Heather Hansen - Kinetic Drawing

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Have you ever heard of Kinetic Drawing?

It is kind of awesome. It might be a completely new concept for you. Artists use their bodies to create their art. Bear with me, I realise that sounds questionable.

Before anyone starts to ask, I am not referring to The Kinetic Family Drawing Test developed by Burns & Kaufman. This is often used by psychologists to assess a child's mental state and how they regard their family unit. They will be asked to draw themselves and then members of their family doing something. They then assess the art work and analysis their situation. 

The Kinetic Drawing I am talking about stems from an art experiment called 'Emptied Gestures', created by contemporary performance artist and dancer Heather Hansen who is from New Orleons in America. She explains her work:

'Emptied Gestures is an experiment in kinetic drawing.
 In this series, I am searching for ways to download my movement directly onto paper, emptying gestures from one form to another and creating something new in the process.'


Heather Hansen in action. Heatherhansen.net

Heather Hansen in action. Heatherhansen.net

Heather Hansen in action. Heatherhansen.net 

Heather Hansen in action. Heatherhansen.net 

Alexander Calder  Antennae with Red and Blue Dots  c.1953  Tate © ARS, NY and DACS, London 2018  These are mobiles that would move in contact with air movement or installed motors. 

Alexander Calder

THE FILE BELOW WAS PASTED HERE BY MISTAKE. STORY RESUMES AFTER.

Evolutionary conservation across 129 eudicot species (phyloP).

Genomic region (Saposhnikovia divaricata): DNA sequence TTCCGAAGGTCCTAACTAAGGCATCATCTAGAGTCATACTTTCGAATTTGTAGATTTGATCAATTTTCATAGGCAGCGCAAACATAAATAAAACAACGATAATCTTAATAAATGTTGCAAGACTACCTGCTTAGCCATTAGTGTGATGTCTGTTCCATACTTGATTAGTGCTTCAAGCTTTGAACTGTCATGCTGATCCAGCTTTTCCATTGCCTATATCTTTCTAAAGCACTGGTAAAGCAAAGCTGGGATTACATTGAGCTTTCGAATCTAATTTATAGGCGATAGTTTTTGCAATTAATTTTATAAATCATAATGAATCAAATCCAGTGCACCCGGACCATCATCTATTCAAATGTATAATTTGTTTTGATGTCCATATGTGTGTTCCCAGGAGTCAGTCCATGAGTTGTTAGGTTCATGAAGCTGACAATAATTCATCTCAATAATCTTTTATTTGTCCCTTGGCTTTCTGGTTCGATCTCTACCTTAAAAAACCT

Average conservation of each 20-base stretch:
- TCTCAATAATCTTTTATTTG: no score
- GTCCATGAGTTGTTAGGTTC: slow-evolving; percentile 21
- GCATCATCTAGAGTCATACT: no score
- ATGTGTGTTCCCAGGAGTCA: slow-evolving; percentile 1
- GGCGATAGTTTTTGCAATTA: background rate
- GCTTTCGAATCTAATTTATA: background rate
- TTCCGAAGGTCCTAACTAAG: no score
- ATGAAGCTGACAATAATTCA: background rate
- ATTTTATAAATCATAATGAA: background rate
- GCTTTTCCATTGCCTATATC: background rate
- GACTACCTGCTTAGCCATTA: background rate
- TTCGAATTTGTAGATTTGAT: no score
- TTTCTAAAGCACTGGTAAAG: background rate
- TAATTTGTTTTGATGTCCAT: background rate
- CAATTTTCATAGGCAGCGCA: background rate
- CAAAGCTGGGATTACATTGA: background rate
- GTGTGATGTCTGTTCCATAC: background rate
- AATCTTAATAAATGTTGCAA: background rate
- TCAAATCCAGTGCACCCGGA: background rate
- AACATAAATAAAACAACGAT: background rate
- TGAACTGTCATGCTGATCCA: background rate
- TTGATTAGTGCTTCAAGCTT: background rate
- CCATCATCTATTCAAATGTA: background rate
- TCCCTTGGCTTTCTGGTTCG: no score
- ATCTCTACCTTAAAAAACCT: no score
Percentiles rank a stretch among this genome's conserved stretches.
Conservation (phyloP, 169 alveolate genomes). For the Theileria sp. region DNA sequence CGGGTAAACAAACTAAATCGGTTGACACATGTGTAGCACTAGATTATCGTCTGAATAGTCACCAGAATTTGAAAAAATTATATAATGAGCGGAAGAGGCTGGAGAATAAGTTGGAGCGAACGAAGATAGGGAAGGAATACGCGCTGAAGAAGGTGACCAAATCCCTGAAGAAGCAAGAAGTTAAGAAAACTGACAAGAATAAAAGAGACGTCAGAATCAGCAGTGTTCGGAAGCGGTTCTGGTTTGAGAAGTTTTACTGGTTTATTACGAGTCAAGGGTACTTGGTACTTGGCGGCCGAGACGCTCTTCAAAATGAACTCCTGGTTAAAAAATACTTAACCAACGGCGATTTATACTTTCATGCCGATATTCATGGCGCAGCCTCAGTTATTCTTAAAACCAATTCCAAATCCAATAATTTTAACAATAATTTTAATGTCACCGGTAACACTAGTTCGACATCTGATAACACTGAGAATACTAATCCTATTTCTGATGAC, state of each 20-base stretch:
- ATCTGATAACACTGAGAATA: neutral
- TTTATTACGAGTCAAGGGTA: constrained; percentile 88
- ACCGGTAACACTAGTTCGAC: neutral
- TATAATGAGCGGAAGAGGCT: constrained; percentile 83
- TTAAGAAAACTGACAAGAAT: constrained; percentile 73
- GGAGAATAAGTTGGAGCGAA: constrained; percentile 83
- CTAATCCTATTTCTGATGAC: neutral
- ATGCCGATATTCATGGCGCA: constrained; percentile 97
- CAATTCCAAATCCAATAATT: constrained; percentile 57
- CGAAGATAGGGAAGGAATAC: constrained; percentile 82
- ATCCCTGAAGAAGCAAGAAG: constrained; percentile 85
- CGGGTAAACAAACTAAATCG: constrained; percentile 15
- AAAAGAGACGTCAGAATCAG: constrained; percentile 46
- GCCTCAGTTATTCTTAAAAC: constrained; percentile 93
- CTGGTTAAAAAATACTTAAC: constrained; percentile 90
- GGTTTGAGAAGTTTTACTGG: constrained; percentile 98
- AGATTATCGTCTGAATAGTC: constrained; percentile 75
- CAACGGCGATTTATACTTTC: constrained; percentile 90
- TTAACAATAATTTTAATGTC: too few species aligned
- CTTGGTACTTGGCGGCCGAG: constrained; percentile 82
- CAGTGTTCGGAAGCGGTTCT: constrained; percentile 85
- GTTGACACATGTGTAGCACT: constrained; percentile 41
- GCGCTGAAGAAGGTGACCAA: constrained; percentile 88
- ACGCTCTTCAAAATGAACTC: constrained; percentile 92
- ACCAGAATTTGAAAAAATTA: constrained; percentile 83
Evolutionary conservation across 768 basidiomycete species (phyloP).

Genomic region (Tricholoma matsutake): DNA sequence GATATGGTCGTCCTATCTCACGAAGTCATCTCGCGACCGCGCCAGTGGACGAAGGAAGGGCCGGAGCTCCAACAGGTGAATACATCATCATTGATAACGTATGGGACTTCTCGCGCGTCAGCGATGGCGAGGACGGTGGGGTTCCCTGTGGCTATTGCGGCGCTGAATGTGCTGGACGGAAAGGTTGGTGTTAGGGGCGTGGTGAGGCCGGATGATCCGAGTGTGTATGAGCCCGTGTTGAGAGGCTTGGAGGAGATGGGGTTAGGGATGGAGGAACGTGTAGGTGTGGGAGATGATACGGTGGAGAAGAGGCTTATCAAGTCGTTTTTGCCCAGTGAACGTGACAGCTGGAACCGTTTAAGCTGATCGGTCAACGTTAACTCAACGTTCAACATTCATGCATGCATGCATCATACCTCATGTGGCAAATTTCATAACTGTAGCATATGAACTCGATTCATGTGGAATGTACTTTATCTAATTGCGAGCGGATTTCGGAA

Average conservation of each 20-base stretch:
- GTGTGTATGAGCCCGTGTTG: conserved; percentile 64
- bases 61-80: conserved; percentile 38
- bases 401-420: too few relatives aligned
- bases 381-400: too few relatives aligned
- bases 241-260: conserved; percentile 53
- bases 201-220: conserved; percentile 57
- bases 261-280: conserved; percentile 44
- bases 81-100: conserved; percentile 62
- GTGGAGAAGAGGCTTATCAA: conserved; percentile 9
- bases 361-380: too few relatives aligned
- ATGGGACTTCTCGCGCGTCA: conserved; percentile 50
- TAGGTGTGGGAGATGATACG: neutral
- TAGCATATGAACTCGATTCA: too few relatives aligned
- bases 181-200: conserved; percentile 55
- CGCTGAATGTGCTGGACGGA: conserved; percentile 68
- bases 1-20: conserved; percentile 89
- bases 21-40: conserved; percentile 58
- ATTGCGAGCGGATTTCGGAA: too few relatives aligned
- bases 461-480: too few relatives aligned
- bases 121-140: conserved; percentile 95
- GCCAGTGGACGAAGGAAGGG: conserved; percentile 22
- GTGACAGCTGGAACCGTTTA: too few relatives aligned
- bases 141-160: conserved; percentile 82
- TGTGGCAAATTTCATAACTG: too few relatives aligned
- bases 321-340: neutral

Antennae with Red and Blue Dots c.1953
© ARS, NY and DACS, London 2018

These are mobiles that would move in contact with air movement or installed motors. 


Kinetic Art in itself is not new. Children will learn about the word 'kinetic' in physics lessons. It means motion, movement of an object or person. Kinetic art began to be used within the creation of art from the beginning of the 20th century. It was used in many ways; to visualise the concept of time and movement, to explore the impact machines and technology were having on the world. In the 1950s -60s it became very popular. Alexander Calder and Naum Gabo are a couple of artists that created Kinetic art in the form of mobiles. See right.







You might have cottoned on to why this might be a great art movement and artist to introduce to your Little Feet. Movement and Art, two loves for most children. To combine them we introduce and widen their minds to the true depth, unpredictability and unlimited opportunities that art can give you and inspire you to create. 


Show the video below to your Little Feet so they can understand and visualise what to do. To you Big Feet, how do you feel when you watch it? Don't you think it is quite therapeutic to watch? Or is that just me?! I could watch this over and over again. Perhaps it is the beautiful symmetry in its creation and the uniqueness of each piece. 

What do you need:

  • Chalk/charcol/crayons/pens (basically whatever you have lying around). 
  • Paper, lots of it (we bought a roll from Baker Ross, but other craft stores will sell them too)
  • Sellotape


  1. Cut large lengths of paper and sellotape them together. How big they are will depend on how big or small your child is. There needs to be enough space for them to stretch out their  arms and draw on the paper. 

  2. We did this activity in the kitchen as it meant I could sellotape the paper down to the floor. There is no reason why you couldn't do it outside if the weather is good. 
  3. You may need to demonstrate to your Little Feet how to do it before they start. Then just let them play with it. 

There is something very satisfying about these markings don't you think? 

On another note, Big Feet reading this, you should definitely give this a go too. I had just as much fun doing my own! 


If the weather is particularly good, there is really no reason why you couldn't just use large outdoor chalks (like we used) and do it straight on to the pavement or garden patio. This would negate the need for paper and sellotape! If they get bored then they can just have fun with the chalk outdoors, as shown below!